When it comes to regulatory compliance, Google Apps supports customers’ ability to comply with HIPAA, FERPA, and COPPA. Google is registered as a compliant service for these regulations and provides the functionality for administrators to be able to adhere to them. But, again, it’s up to the administrator to ensure that their G Suite is properly set up and configured for compliance; it’s not automatically done and managed by Google.
It’s also important to note that not all G Suite license levels provide the full suite of compliance tools. Your ability to manage security and compliance in Google Apps depends on the license level you have purchased, and how you have configured your security settings.
How to Check Your Google Apps Security Settings
G Suite administrators can use the Admin Console to check and manage Google Apps security settings, users’ account settings, activity, and behavior, and more. Note that you must be set up as an admin for your organization’s Google Cloud account to complete this audit.
Step 1: Login to your Google Admin Console
Navigate to https://admin.google.com/ and login using your organization’s login credentials.
Step 2: Open your Google Apps security report
From the Admin Console homepage, go to Reports, then Users, and then click on Security. Note that to see Reports, you may need to click on More Controls at the bottom of the homepage.
Step 3: Determine what data you need & understand reporting
There are a lot of places where your organization’s Google Apps security settings could go wrong. The Admin Console provides many different report types to give you visibility into account settings and behavior to start to determine if your security settings need adjustments.
A good place to start is in the “General” report types, which will provide you with insights into activities like External Apps, 2-Step Verification Enrollment and Enforcement, User Account Status, Admin Status, and Less Secure Apps Access.
There are also G Suite reports available for Gmail and Google Drive that can show you information such as the number of internal and external shares by users, the number of files that are publicly available, and more.
Step 4: Customize your report
Once you have the report that you want to look at, you have some customization options to allow you to see the information you need. You can adjust the data you will see in the chart by clicking on the down arrow next to the chart title.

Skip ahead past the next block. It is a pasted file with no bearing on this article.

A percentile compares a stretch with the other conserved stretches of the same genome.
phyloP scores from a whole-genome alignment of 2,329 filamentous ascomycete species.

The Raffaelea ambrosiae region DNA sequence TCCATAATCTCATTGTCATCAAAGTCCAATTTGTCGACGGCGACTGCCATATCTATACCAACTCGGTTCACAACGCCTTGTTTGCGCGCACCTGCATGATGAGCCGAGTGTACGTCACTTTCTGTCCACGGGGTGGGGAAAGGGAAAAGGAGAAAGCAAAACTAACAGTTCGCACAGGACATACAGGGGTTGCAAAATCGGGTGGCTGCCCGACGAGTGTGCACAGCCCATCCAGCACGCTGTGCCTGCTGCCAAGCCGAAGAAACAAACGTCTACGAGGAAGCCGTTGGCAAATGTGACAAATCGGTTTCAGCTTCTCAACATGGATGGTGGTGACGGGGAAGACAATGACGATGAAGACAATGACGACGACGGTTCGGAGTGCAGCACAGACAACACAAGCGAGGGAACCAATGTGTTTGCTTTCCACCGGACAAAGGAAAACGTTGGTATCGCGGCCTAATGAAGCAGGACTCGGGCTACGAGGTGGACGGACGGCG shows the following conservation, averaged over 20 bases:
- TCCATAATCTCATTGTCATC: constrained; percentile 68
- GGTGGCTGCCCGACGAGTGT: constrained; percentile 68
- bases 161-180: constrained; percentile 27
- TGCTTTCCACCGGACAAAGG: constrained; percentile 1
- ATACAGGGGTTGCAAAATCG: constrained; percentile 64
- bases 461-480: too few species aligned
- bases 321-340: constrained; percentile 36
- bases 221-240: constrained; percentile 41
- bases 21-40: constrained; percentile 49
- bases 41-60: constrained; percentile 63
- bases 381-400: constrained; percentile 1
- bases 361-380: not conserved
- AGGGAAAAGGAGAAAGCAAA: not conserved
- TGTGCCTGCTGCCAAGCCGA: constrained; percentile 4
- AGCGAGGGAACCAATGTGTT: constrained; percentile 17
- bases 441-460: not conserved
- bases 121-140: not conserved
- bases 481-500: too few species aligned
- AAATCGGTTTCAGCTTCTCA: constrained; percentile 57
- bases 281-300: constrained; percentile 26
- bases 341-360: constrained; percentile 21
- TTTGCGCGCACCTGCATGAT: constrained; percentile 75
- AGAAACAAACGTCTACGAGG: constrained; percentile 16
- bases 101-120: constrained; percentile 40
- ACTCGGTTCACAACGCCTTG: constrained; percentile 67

You can also adjust the columns visible in the report by clicking on the Select Reports icon in the toolbar. This will bring up all available columns for that report, and you can click the box next to each column to select the data you would like to display, or deselect the data you would like to remove from the report.
Finally, you can filter the data you see in the report by user, activity, or organizational unit. Click on Filter in the toolbar and simply select the criteria you would like to filter the report on.
Step 5: Export your report
You can export your report data to Google Sheets or download it to a CSV file. Simply click on the Download icon in your report view and select where you would like the data to export to. You can export up to 210,000 cells; the maximum number of rows are determined by the number of columns you have selected in Step 4 above.
Does Google Partner With 3rd Party Google Apps Security Vendors?
Yes! While Google provides a comprehensive cloud security infrastructure for G Suite customers, some prefer to work with 3rd party security vendors. Google works with a broad variety of security partners, including services and resellers, technology partners, and training providers.
At ManagedMethods, we set out to make Google cloud security easy for system administrators. The cybersecurity market has convinced IT professionals that complicated and expensive means better. We know that is wrong, because when a system is over-complicated, mistakes are made and necessary audits are neglected. And when it’s expensive, budget decisions must be made that could impact the overall security strategy.
We’re shifting this paradigm to make cloud security easy and accessible for more G Suite customers. Google administrators that we work with consistently find that running Google Apps security reports, not to mention identifying and fixing issues, is infinitely easier using ManagedMethods over the Admin Console. ManagedMethods also provides security management and control for other popular cloud applications, such as Office 365, Slack, Dropbox, and more, from one centralized platform.